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Cooler weather signals start of air-quality alert season

Cooler weather signals start of air-quality alert season

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The Lewis and Clark City-County Health Department has begun issuing daily air-quality alerts to let people know if they need to take precautions to protect their health from air pollution.

The department monitors air quality year-round. But during the cold months -- when people are heating their homes and temperature inversions can trap polluted air in the Helena Valley -- the department provides daily updates to notify residents of any need to restrict burning or limit physical activity.

When air quality is poor, the department issues temporary restrictions on burning throughout the Air Pollution Control District, which includes the North Valley and the communities of Helena and East Helena. During these episodes, some residents might have to stop using solid-fuel burning devices like fireplaces and woodstoves until the public-health risk diminishes.

Smoke from woodstoves is the primary source of winter particulate air pollution throughout Lewis and Clark County. Exposure to wood smoke can cause reduced lung function, headaches and chronic bronchitis. It can also aggravate existing lung disease.

Air quality designations

The health department designates air quality using these terms:

GOOD – Particulate levels are low, and there are no restrictions on the proper use of solid-fuel burning devices.

WATCH – Air quality is moderate, and particulate levels are not expected to improve. Residents are asked to voluntarily avoid or reduce the use of solid-fuel burning devices, especially fireplaces and stoves that aren’t certified by the Environmental Protection Agency. A list of certified stoves is available on the health department website at

POOR – Particulate levels are high, and the National Weather Service predicts poor dispersion conditions. Indoors, residents may use only pellet stoves and EPA-certified burning devices. Smoke emitted from these devices may not exceed 20 percent opacity. This can be achieved by following proper burning practices (see below).

Weather conditions can change quickly, and residents may be fined if they violate burning restrictions during a “poor” air stage. So it’s important to check air quality if you plan to burn.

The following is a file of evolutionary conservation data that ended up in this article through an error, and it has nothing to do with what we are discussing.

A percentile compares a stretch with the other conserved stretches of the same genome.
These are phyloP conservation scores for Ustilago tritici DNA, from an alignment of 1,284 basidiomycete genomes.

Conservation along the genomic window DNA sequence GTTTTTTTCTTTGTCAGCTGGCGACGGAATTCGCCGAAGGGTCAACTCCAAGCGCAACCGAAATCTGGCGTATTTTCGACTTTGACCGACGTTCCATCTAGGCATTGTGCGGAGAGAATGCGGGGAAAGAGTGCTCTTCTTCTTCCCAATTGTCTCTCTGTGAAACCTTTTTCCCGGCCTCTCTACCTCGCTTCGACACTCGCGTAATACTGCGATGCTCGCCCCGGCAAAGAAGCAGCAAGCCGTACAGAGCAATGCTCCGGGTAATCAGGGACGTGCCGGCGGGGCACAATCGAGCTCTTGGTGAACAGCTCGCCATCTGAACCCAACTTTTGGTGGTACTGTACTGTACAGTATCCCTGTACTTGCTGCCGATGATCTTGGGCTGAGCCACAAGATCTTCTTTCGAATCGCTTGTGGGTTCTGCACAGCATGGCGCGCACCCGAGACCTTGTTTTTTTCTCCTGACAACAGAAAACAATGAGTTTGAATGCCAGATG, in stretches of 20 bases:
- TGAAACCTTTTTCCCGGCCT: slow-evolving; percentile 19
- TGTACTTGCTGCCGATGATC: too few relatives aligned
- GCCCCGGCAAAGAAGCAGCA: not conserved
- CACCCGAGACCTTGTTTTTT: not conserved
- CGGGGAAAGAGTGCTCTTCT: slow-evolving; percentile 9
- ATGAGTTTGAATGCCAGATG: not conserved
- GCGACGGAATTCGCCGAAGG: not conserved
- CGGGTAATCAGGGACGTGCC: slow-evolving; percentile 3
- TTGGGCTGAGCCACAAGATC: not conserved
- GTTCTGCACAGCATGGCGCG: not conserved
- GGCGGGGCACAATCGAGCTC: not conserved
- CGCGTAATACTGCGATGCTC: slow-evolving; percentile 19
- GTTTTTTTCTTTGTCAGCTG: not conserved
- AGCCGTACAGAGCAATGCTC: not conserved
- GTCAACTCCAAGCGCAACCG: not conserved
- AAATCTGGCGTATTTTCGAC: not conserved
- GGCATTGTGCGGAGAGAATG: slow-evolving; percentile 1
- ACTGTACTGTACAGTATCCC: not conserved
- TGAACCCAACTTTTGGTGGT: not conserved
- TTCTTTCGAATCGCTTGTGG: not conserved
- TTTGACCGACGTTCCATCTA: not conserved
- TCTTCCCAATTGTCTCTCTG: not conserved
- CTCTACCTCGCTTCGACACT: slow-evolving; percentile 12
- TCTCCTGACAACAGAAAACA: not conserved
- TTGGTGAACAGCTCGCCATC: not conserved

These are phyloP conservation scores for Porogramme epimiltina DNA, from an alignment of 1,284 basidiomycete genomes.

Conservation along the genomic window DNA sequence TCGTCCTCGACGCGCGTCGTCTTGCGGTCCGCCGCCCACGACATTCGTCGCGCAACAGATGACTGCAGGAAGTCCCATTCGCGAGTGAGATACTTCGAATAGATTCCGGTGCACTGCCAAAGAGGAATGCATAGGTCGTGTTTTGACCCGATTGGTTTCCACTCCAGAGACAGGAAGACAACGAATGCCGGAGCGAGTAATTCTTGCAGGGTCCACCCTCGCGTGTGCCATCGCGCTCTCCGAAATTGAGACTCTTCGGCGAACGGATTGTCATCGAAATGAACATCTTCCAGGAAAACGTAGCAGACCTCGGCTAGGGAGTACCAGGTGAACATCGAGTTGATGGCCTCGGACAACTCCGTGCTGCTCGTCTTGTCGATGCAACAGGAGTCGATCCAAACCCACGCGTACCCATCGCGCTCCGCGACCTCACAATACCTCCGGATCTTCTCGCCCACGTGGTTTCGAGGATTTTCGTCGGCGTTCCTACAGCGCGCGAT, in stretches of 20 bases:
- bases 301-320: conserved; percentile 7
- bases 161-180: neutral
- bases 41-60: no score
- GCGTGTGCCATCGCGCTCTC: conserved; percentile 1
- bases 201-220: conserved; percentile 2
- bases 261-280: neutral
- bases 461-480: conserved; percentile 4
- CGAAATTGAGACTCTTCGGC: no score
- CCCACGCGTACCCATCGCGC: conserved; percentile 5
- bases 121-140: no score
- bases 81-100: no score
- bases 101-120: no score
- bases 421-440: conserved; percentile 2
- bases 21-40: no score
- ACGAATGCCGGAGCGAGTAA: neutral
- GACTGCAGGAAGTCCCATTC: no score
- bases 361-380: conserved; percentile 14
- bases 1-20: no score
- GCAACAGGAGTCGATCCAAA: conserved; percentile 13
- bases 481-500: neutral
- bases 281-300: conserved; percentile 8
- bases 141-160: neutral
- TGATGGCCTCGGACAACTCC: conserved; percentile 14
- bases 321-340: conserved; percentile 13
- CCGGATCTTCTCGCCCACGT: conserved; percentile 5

To learn the daily status of local air quality:

* check local media;

* call the health department’s 24-hour air quality hotline, 406-447-1644;

* sign up for daily e-mail updates at; or

* visit the department’s website,

Exemptions and variances

Anyone enrolled in the Low Income Energy Assistance Program or the Temporary Assistance for Needy Families Program may apply for an exemption to burn an older wood-burning device when the air quality is “poor.” Anyone whose gas or electric heating system is temporarily inoperable may also be eligible for an exemption.

If you don’t meet the exemption requirements, you can apply for a variance to the regulations. The variance will be heard before the Board of Health or a hearings officer. Exemption and variance application forms are available by calling 406-447-8351.

Proper burning

Burning a clean, hot fire can help to minimize the negative health effects of air pollution. It also cuts back on creosote buildup in your chimney, which reduces the chances of a chimney fire. And it cuts down on the amount of wood you burn – saving time and money.

Here are some tips for burning properly and with less pollution:

* Make sure your stove is the right size for your needs. If your stove is too large, you’ll need to damp down your fires, causing smoldering.

* Use only dry, well-seasoned, medium-sized wood.

* Start your fire with small, dry kindling to establish a hot flame.

* Don’t pack too many logs into your stove or fireplace. Smaller, hotter fires are more efficient and less polluting.

* Keep air intakes/ dampers open enough to maintain a clean, hot fire.

* Check and clean your chimney regularly to avoid creosote buildup.

It’s illegal in Montana to burn prohibited materials, such as garbage, building materials, plastics, and hazardous waste.

For more information, call the Environmental Services Division of the health department at 447-8351 or e-mail


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